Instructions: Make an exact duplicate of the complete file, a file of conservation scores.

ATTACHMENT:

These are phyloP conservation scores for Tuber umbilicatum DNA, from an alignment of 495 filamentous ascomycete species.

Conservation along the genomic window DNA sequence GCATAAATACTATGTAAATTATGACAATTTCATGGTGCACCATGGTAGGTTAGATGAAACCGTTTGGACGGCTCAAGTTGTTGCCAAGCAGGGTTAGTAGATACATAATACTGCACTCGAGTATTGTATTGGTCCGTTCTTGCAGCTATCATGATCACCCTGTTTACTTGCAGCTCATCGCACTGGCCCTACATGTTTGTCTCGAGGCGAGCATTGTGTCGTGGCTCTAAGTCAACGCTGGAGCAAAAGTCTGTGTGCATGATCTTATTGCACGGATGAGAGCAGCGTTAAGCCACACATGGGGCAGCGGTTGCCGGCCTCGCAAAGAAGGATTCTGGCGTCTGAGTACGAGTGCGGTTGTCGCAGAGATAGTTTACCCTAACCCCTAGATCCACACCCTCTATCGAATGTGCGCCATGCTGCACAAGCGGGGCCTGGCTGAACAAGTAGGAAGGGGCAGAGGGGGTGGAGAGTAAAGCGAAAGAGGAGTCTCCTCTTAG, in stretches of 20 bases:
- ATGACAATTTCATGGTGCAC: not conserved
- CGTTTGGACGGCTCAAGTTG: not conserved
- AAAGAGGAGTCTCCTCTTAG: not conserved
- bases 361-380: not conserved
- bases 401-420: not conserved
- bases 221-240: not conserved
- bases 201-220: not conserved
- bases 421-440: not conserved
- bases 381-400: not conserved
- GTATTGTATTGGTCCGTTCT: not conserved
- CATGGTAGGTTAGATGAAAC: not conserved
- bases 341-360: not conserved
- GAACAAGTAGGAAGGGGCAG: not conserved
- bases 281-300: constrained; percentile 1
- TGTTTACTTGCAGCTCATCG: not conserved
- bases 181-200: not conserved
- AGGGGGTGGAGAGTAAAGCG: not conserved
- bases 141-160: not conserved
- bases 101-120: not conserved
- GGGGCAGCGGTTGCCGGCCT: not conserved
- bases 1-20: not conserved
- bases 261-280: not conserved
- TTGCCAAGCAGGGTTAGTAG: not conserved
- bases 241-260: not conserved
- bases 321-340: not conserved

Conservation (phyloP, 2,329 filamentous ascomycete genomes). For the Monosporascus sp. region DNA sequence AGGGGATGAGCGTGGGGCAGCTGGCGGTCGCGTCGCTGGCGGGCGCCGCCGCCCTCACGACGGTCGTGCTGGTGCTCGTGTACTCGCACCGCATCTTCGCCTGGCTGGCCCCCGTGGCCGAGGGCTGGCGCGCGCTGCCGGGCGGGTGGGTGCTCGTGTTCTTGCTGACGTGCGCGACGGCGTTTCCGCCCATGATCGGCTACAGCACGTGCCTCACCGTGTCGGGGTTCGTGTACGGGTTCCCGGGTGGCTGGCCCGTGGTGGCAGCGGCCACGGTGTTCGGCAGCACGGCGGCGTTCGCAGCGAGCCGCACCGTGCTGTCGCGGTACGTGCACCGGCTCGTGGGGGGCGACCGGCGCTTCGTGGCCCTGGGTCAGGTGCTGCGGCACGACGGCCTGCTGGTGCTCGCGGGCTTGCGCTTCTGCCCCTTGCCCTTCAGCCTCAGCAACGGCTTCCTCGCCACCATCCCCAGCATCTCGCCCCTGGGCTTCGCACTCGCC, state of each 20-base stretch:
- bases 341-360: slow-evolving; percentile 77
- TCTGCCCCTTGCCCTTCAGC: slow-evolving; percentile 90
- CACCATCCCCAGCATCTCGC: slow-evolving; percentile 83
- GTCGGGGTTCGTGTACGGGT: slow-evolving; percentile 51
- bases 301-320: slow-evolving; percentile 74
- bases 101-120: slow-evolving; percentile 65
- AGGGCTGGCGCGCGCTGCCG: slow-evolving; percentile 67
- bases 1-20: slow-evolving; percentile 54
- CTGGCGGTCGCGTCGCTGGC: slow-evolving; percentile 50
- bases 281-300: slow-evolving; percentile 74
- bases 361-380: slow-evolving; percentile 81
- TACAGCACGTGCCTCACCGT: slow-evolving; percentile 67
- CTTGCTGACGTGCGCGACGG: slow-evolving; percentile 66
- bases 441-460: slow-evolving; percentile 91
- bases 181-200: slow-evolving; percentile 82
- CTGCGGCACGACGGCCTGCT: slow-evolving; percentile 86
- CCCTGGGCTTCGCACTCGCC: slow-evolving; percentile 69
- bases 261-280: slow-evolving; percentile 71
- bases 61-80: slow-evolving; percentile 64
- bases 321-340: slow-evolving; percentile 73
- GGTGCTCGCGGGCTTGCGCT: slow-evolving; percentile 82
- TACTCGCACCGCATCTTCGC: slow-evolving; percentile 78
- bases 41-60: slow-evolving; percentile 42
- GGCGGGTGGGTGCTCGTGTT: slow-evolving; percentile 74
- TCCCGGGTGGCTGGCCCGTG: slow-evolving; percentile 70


These are phyloP conservation scores for Tuber umbilicatum DNA, from an alignment of 495 filamentous ascomycete species.

Conservation along the genomic window DNA sequence GCATAAATACTATGTAAATTATGACAATTTCATGGTGCACCATGGTAGGTTAGATGAAACCGTTTGGACGGCTCAAGTTGTTGCCAAGCAGGGTTAGTAGATACATAATACTGCACTCGAGTATTGTATTGGTCCGTTCTTGCAGCTATCATGATCACCCTGTTTACTTGCAGCTCATCGCACTGGCCCTACATGTTTGTCTCGAGGCGAGCATTGTGTCGTGGCTCTAAGTCAACGCTGGAGCAAAAGTCTGTGTGCATGATCTTATTGCACGGATGAGAGCAGCGTTAAGCCACACATGGGGCAGCGGTTGCCGGCCTCGCAAAGAAGGATTCTGGCGTCTGAGTACGAGTGCGGTTGTCGCAGAGATAGTTTACCCTAACCCCTAGATCCACACCCTCTATCGAATGTGCGCCATGCTGCACAAGCGGGGCCTGGCTGAACAAGTAGGAAGGGGCAGAGGGGGTGGAGAGTAAAGCGAAAGAGGAGTCTCCTCTTAG, in stretches of 20 bases:
- ATGACAATTTCATGGTGCAC: not conserved
- CGTTTGGACGGCTCAAGTTG: not conserved
- AAAGAGGAGTCTCCTCTTAG: not conserved
- bases 361-380: not conserved
- bases 401-420: not conserved
- bases 221-240: not conserved
- bases 201-220: not conserved
- bases 421-440: not conserved
- bases 381-400: not conserved
- GTATTGTATTGGTCCGTTCT: not conserved
- CATGGTAGGTTAGATGAAAC: not conserved
- bases 341-360: not conserved
- GAACAAGTAGGAAGGGGCAG: not conserved
- bases 281-300: constrained; percentile 1
- TGTTTACTTGCAGCTCATCG: not conserved
- bases 181-200: not conserved
- AGGGGGTGGAGAGTAAAGCG: not conserved
- bases 141-160: not conserved
- bases 101-120: not conserved
- GGGGCAGCGGTTGCCGGCCT: not conserved
- bases 1-20: not conserved
- bases 261-280: not conserved
- TTGCCAAGCAGGGTTAGTAG: not conserved
- bases 241-260: not conserved
- bases 321-340: not conserved

Conservation (phyloP, 2,329 filamentous ascomycete genomes). For the Monosporascus sp. region DNA sequence AGGGGATGAGCGTGGGGCAGCTGGCGGTCGCGTCGCTGGCGGGCGCCGCCGCCCTCACGACGGTCGTGCTGGTGCTCGTGTACTCGCACCGCATCTTCGCCTGGCTGGCCCCCGTGGCCGAGGGCTGGCGCGCGCTGCCGGGCGGGTGGGTGCTCGTGTTCTTGCTGACGTGCGCGACGGCGTTTCCGCCCATGATCGGCTACAGCACGTGCCTCACCGTGTCGGGGTTCGTGTACGGGTTCCCGGGTGGCTGGCCCGTGGTGGCAGCGGCCACGGTGTTCGGCAGCACGGCGGCGTTCGCAGCGAGCCGCACCGTGCTGTCGCGGTACGTGCACCGGCTCGTGGGGGGCGACCGGCGCTTCGTGGCCCTGGGTCAGGTGCTGCGGCACGACGGCCTGCTGGTGCTCGCGGGCTTGCGCTTCTGCCCCTTGCCCTTCAGCCTCAGCAACGGCTTCCTCGCCACCATCCCCAGCATCTCGCCCCTGGGCTTCGCACTCGCC, state of each 20-base stretch:
- bases 341-360: slow-evolving; percentile 77
- TCTGCCCCTTGCCCTTCAGC: slow-evolving; percentile 90
- CACCATCCCCAGCATCTCGC: slow-evolving; percentile 83
- GTCGGGGTTCGTGTACGGGT: slow-evolving; percentile 51
- bases 301-320: slow-evolving; percentile 74
- bases 101-120: slow-evolving; percentile 65
- AGGGCTGGCGCGCGCTGCCG: slow-evolving; percentile 67
- bases 1-20: slow-evolving; percentile 54
- CTGGCGGTCGCGTCGCTGGC: slow-evolving; percentile 50
- bases 281-300: slow-evolving; percentile 74
- bases 361-380: slow-evolving; percentile 81
- TACAGCACGTGCCTCACCGT: slow-evolving; percentile 67
- CTTGCTGACGTGCGCGACGG: slow-evolving; percentile 66
- bases 441-460: slow-evolving; percentile 91
- bases 181-200: slow-evolving; percentile 82
- CTGCGGCACGACGGCCTGCT: slow-evolving; percentile 86
- CCCTGGGCTTCGCACTCGCC: slow-evolving; percentile 69
- bases 261-280: slow-evolving; percentile 71
- bases 61-80: slow-evolving; percentile 64
- bases 321-340: slow-evolving; percentile 73
- GGTGCTCGCGGGCTTGCGCT: slow-evolving; percentile 82
- TACTCGCACCGCATCTTCGC: slow-evolving; percentile 78
- bases 41-60: slow-evolving; percentile 42
- GGCGGGTGGGTGCTCGTGTT: slow-evolving; percentile 74
- TCCCGGGTGGCTGGCCCGTG: slow-evolving; percentile 70